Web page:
• Germany's news in English
Far-right thugs injure 44 officers in Cologne clash
Police used water cannon against the demonstrators. Photo: DPA

Far-right thugs injure 44 officers in Cologne clash

DPA/The Local · 27 Oct 2014, 09:50

Published: 27 Oct 2014 08:34 GMT+01:00
Updated: 27 Oct 2014 09:50 GMT+01:00

Police said that 17 people were arrested during the course of the day, while 45 were injured - 44 of them police officers.

Organizers had originally given notice of a 1,500-strong protest march against Islamic fundamentalism to the police under the banner of the group “Hooligans against Salafists”.

But more than 4,000 people showed up, some having travelled hundreds of kilometres to be there and many of them looking for a fight.

As they arrived at the central station, shouts of “foreigners out” could already be heard.

GALLERY: Police battle thugs in Cologne

After gathering at Breslauer Platz at around 3pm, the marchers began letting off pyrotechnics in the direction of police and throwing bottles and stones.

“Demonstrators attacked the police in massive numbers,” a spokesman said. “We used pepper spray, truncheons and water cannon to get the situation under control quickly.”

Police had to deploy around 1,000 officers to contain the hooligans, many of whom had been drinking heavily.

Violence broke out again later at the central station, which had been locked down by police, as the demonstrators attempted to break back in.

They threw chairs and bicycles at the officers and overturned a police van. The police responded again with water cannon.

Once the violence had been calmed, officers escorted the hooligans in small groups through the station to their trains to get them out of the city, although there were continuing small scuffles.

“There was a very high potential for violence,” the police spokesman said, “and a very aggressive feeling towards the police.”

"The police plan worked," North Rhine-Westphalia interior minister Ralf Jäger told broadcaster ZDF on Monday morning. "The demonstration was cancelled by the organizers. But the participants refused to leave the area."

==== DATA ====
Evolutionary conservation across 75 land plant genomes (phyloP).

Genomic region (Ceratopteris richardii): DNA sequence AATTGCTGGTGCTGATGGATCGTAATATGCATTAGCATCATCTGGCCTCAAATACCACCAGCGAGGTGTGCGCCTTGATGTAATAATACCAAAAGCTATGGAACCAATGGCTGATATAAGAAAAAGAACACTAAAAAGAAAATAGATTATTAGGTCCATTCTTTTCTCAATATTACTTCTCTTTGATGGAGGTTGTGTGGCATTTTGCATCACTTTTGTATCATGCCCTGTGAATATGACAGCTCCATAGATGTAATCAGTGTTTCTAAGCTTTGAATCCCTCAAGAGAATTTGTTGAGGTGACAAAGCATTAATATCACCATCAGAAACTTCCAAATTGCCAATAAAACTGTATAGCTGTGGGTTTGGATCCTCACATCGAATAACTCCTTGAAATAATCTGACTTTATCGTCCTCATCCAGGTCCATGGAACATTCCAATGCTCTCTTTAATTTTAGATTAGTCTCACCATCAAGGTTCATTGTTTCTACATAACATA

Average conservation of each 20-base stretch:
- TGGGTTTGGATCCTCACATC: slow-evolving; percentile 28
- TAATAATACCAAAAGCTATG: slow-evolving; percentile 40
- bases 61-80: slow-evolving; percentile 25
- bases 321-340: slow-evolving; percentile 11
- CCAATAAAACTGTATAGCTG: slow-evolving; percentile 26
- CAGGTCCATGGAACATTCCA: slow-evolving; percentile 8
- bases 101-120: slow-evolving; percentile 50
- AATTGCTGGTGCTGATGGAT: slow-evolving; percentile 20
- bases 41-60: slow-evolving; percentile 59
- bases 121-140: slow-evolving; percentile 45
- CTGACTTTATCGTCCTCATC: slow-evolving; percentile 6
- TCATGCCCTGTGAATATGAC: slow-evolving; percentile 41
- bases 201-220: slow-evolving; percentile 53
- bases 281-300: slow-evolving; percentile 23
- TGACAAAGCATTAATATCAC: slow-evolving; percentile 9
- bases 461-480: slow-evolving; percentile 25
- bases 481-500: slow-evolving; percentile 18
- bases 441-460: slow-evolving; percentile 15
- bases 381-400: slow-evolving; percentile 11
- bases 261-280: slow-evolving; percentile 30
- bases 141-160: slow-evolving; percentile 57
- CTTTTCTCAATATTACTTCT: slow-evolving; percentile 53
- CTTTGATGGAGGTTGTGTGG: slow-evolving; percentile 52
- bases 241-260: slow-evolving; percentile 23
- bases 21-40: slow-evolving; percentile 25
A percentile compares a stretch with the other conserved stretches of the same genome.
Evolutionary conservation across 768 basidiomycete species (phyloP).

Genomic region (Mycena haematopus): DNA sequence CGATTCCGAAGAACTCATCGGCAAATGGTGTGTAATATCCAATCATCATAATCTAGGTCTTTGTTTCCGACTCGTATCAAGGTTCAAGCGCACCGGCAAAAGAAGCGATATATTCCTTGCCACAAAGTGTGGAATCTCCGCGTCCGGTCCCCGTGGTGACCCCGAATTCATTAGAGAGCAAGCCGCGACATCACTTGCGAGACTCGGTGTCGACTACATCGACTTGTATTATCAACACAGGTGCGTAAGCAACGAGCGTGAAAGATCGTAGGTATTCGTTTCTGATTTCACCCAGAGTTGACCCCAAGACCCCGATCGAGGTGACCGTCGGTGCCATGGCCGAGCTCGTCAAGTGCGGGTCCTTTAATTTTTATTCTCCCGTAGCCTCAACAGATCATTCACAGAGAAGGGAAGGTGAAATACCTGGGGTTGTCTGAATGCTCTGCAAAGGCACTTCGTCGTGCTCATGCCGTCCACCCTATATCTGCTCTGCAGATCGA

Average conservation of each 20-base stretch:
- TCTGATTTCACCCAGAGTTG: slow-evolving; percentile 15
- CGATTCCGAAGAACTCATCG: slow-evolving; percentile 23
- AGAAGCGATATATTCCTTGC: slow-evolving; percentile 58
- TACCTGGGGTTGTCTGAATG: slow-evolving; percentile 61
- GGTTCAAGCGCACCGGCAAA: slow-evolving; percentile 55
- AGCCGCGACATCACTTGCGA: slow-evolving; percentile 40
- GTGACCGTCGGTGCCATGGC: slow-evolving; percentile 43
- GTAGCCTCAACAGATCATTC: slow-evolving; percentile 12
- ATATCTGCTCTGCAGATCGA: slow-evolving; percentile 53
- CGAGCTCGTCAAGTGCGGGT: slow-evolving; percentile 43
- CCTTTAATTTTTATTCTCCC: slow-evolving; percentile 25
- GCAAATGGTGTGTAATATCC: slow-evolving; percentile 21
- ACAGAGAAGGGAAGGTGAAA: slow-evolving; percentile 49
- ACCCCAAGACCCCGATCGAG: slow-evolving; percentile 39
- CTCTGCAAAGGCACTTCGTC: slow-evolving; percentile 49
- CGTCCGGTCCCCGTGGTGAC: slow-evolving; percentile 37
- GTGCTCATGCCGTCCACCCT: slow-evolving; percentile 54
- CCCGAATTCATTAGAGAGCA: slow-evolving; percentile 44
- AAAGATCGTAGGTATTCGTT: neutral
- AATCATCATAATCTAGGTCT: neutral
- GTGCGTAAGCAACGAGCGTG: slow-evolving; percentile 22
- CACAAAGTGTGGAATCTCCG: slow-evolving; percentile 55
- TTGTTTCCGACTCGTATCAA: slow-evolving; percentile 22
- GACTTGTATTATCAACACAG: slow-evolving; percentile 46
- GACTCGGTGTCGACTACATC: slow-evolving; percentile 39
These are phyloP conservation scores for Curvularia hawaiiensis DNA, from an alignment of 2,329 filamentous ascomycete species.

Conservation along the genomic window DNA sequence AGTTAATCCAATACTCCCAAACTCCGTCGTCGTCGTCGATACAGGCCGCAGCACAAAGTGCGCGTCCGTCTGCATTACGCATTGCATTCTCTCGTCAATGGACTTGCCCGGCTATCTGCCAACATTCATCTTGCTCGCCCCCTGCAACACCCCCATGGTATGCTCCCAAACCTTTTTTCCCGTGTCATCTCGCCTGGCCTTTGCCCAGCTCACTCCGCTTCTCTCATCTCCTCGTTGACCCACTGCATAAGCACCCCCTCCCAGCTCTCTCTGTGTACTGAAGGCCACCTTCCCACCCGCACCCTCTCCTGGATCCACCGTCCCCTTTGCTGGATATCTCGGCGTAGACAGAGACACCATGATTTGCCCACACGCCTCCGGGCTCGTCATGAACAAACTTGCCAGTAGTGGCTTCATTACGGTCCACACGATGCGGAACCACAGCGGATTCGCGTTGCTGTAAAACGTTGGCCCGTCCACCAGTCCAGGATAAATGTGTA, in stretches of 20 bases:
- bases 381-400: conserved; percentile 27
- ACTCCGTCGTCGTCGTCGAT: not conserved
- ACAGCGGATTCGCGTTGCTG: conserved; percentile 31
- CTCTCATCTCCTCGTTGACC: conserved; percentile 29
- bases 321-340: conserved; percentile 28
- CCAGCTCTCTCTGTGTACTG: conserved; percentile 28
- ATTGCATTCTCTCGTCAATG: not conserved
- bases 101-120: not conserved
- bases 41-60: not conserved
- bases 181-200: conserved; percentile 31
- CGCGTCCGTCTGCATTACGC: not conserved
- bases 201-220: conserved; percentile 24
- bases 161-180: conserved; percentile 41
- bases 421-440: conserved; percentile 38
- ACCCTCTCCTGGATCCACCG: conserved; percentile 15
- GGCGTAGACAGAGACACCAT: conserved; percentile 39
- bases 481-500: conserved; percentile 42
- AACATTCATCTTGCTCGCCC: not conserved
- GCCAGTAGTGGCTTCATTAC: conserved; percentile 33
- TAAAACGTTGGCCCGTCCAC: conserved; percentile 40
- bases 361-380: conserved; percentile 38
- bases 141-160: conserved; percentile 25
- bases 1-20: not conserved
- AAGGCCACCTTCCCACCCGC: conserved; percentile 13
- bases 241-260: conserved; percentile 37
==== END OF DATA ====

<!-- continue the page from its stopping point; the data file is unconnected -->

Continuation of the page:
North Rhine-Westphalia Police Union (GdP) president Arnold Plickert said that the anti-Islamic group threatened to bring “a new kind of violence” to Germany's streets if its numbers continued to grow which the police might not be able to control.

Head of the North Rhine-Westphalia Office for Constitutional Protection (Verfassungsschutz) Burkhard Freier told Westdeutsche Rundfunk that the demonstrators "consisted of different groups, hooligans up for a fight, with crossover into the right-wing scene... NPD, the Right Party, but also skinheads and the [far-right] music scene."

The demonstration had brought together hooligan groups which more usually fight one another but had found common cause in their hatred of Islamic extremists, Freier said.

Just a few weeks ago “Hooligans against Salafists” were only able to gather a few dozen supporters at demonstrations in Mannheim and Essen.

Story continues below…

But in early October, 300 gathered in Dortmund after the ranks were swelled thanks to recruitment on social networks.

By Monday morning the group's Facebook page, which had been a focus for its organizing, had been removed.

The group has combined with far-right organizations such as North Rhine Westphalia anti-Islamic party Pro NRW, which gave the police notice of the demonstration on Sunday.

Pro NRW is under surveillance by the security services.

A counter-demonstration by around 500 people who gathered at the station before marching to Friesenplatz passed off peacefully.

SEE ALSO: Refugees beaten up in Hamburg

For more news from Germany, join us on Facebook and Twitter.

DPA/The Local (news@thelocal.de)

Your comments about this article

Today's headlines
Five sure-fire ways to impress Germans with your manners
Chancellor Angela Merkel showing up French President François Hollande in a neighbourly battle of table manners. Photo: DPA.